Do you think it hurts your Japanese to listen to non native speakers for listening practice?

I’ve been trying to up my listening practice lately. I tried ひいきびいきbut didn’t find it very interesting, so looked into podcasts about things about I’m interested in. I found a really good podcast about one of my passions, and there are two hosts, with one from Canada. From what I can tell he is very good at Japanese and feels very natural in it, and while he has an accent it’s not very bad. I’m not very concerned about my own Japanese accent because I am understood and people tell me I have a good accent (may be just being nice) but do you think listening to this will hurt my Japanese? Thank you!

I’d say it’d really only hurt you if you’re learning incorrect Japanese, so if you at all question the accuracy of what the non-native host is saying, it may be good to double check things with other resources for the things you’re learning (i.e. how a word or grammar point is being used, etc)

As far as accents go, you don’t have to entirely rely on the way they’re pronouncing things, I’ve listened to plenty of podcasts involving non-natives and it’s usually balanced with natives so I’m still hearing the “correct” pronunciations and I haven’t felt like it’s hindered me at all

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having a slight accent is not a bad thing. french speakers of english sound charming, and think about how many english accents there are - overwhelming, even as native speaker.
it can’t be thick though, that would make you incomprehensible.

so yeah, aim for good pronunciation, not a perfect one, and then, that podcast shouldn’t hurt you.

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I guess it depends on the fluency, proficiency, pronunciation.

I like listening to LearnJapanesePod as the main host, Alex, is English born but lives in Japan and has been learning the language for decades, is joined by a Japanese person (who usually lives in America, from what I’ve heard).

From my non-native ears, Alex sounds really good.


I’m not a native English speaker. I’ve been to an English only college for almost a year now and I spent most of my free time with international students.
None of them (and almost none of the teachers) were native speakers and honestly, it shows. When you listen to somebody for some time, you tend to pick up a few things here and there. Expressions, accents, weird words.
If I were to go and live in London for a couple months, I’d most likely come back with things like “I was sat outside” and “have you got” (both of which I already use, lol).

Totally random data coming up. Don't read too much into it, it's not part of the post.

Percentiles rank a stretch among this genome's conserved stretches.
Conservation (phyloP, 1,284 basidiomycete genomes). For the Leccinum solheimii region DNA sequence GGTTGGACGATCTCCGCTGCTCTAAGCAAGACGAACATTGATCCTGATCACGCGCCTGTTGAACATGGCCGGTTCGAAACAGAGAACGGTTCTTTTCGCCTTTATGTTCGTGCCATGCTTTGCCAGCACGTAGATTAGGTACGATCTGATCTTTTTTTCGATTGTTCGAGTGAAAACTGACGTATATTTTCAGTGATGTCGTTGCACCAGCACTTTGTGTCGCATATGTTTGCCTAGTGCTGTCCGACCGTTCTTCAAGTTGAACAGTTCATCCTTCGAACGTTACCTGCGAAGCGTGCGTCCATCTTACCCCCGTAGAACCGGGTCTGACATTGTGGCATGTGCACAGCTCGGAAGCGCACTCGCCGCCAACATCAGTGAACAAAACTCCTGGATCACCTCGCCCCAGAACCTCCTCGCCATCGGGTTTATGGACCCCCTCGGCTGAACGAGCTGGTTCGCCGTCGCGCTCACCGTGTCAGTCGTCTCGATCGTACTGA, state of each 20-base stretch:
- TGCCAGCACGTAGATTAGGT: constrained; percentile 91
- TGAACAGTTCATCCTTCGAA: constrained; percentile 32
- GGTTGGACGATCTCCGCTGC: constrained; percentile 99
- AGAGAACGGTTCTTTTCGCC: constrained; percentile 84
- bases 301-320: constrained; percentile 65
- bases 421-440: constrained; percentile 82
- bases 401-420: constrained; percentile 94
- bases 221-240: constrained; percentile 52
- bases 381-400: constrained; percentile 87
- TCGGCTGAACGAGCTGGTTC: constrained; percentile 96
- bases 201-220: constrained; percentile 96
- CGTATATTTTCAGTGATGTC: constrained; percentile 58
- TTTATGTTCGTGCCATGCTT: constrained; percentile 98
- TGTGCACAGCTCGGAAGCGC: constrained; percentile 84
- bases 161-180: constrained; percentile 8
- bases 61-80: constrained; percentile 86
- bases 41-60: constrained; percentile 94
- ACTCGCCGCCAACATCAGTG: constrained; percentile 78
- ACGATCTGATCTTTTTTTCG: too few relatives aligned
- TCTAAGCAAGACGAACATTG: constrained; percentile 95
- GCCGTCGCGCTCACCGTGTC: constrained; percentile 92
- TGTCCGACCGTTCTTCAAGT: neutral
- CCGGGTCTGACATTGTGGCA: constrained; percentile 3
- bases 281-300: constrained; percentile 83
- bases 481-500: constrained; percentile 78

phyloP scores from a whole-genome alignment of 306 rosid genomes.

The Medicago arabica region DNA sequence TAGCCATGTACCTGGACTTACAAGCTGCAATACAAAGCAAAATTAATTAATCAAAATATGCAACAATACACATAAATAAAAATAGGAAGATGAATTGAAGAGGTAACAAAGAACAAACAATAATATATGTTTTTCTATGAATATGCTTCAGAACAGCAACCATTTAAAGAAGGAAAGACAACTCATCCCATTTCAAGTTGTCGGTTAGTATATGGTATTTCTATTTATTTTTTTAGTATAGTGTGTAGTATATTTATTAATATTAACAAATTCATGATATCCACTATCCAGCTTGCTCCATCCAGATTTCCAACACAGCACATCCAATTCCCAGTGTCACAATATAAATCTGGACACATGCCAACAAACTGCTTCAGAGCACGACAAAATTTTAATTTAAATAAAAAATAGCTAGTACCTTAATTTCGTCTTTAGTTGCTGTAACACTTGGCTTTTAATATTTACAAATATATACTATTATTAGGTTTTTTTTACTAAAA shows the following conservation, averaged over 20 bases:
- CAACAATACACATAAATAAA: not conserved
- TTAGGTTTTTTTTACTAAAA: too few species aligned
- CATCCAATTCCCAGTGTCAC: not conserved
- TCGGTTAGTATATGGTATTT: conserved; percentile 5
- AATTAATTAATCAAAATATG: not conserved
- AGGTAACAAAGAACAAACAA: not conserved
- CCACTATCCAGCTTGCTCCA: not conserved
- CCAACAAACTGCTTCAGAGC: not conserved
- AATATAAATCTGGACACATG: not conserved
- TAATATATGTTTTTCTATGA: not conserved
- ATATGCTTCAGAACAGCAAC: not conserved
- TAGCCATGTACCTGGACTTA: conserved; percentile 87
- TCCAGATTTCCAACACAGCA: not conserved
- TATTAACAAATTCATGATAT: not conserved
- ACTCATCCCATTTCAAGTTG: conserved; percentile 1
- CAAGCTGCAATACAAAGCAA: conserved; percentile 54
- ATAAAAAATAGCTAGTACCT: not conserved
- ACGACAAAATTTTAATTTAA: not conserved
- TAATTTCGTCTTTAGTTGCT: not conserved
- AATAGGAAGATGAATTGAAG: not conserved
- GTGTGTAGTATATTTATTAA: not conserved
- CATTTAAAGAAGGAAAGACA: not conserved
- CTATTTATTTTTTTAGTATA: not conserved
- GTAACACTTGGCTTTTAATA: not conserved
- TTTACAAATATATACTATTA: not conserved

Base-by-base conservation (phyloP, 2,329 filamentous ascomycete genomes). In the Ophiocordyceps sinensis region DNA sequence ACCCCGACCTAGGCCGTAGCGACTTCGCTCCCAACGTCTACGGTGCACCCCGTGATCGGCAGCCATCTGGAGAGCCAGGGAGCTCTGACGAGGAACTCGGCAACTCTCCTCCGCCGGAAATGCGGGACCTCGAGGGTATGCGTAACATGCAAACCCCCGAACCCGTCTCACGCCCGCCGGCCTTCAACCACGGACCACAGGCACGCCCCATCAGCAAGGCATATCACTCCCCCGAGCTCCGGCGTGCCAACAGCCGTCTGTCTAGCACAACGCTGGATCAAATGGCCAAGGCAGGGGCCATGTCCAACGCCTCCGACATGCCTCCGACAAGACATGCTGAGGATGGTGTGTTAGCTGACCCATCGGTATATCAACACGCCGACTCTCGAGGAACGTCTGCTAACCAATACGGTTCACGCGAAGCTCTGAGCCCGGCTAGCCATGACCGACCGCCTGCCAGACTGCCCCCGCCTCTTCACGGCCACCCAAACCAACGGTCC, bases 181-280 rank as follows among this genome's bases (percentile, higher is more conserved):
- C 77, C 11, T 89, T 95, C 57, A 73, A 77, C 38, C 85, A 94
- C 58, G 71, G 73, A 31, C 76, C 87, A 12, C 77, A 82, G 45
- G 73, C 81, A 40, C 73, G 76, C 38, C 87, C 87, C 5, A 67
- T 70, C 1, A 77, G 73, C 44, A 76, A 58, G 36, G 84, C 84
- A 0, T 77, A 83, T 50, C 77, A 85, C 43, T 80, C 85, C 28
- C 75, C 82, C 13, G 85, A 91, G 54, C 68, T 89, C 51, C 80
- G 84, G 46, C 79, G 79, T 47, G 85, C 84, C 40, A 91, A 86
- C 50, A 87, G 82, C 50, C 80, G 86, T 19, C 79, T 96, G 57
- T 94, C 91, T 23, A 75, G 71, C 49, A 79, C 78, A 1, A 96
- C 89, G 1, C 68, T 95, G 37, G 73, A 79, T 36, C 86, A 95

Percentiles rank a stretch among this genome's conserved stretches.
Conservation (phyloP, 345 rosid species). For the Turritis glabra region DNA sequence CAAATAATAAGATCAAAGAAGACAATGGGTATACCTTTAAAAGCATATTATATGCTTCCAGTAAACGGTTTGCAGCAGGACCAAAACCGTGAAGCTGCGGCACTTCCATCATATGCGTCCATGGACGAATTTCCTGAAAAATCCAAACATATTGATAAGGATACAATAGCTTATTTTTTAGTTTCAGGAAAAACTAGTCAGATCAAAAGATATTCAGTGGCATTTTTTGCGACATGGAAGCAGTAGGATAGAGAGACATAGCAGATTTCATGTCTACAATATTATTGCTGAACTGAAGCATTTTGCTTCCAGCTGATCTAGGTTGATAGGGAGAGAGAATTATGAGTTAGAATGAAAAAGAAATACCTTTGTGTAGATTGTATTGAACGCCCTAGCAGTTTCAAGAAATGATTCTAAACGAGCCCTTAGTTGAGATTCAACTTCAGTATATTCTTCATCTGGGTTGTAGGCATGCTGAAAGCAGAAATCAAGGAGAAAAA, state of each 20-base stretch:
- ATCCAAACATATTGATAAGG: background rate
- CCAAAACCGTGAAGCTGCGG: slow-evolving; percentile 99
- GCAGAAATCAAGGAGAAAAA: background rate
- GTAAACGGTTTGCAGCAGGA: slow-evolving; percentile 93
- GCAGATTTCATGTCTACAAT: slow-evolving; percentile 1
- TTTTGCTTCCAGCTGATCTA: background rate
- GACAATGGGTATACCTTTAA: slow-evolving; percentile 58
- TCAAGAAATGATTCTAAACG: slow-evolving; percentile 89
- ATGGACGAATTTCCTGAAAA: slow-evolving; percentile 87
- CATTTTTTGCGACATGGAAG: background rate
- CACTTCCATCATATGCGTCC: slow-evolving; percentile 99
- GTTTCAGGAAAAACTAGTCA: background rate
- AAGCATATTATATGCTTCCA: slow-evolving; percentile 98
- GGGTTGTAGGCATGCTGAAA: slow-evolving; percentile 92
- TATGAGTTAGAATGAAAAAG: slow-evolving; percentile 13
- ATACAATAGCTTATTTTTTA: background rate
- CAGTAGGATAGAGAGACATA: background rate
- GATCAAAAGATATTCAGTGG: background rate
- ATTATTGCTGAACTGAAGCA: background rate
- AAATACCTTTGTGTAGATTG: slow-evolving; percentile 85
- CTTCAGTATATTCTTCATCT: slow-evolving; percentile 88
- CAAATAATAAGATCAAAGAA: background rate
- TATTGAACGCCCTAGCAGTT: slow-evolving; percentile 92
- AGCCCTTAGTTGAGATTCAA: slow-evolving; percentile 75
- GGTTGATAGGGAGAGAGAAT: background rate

Most such changes are subtle, like the way you pronounce a certain word or how you phrase something. It just happens and sometimes you don’t even realize it until it’s too late. Not necessarily a bad thing, but be mindful.

I used to have a Spanish friend and one of my favourite things to do is to ask her if she’s going to the beach. “No, it’s raining. Why would I want to go to the bitch?”


Listen to BilingualNews, Native speak Japanese woman who lived in America with another dude who speaks Japanese and English also. Super good podcast for Japanese listening practice

Depends on what you’re listening for.

If it’s for pronunciation, you’ll probably want to aim for a native speaker. But if the speaker is at a level you trust (genuine fluency) and you’re just listening for comprehension/grammar or vocab review, sure! Can’t hurt.

Edit – Though I would be careful with the “vocab” bit, as far as usage, because even the very best, truly fluent speakers will still sometimes wind up with expressions or vocab usage that might sound slightly off to native speakers (not a knock against them or a big deal; just a natural consequence of … having learned a language instead of growing up through it). So I would double-check if you’re at all unsure. You want to invent your own bad habits instead of copying others’!

Oh, I also liked to ask a German friend: “Fax them.” And she said, “But we don’t have a fuck machine.” And I asked her again with my indifferent face, “What machine do we not have?” and she answered the same.


be so nice to have one tho, for those slow days at the office


Listening to native speakers is best, of course. However there is merit to listening to non-native speakers as well to strengthen your listening ability. If you’re listening for the purpose of repeating/shadowing to work on your pronunciation, I would suggest sticking to native speakers.

I attend Japanese language school full-time in Tokyo with mostly Chinese students. As a result, I’m the one white guy in Tokyo who sometimes sounds Chinese when speaking Japanese. It really throws people off sometimes. :grin:


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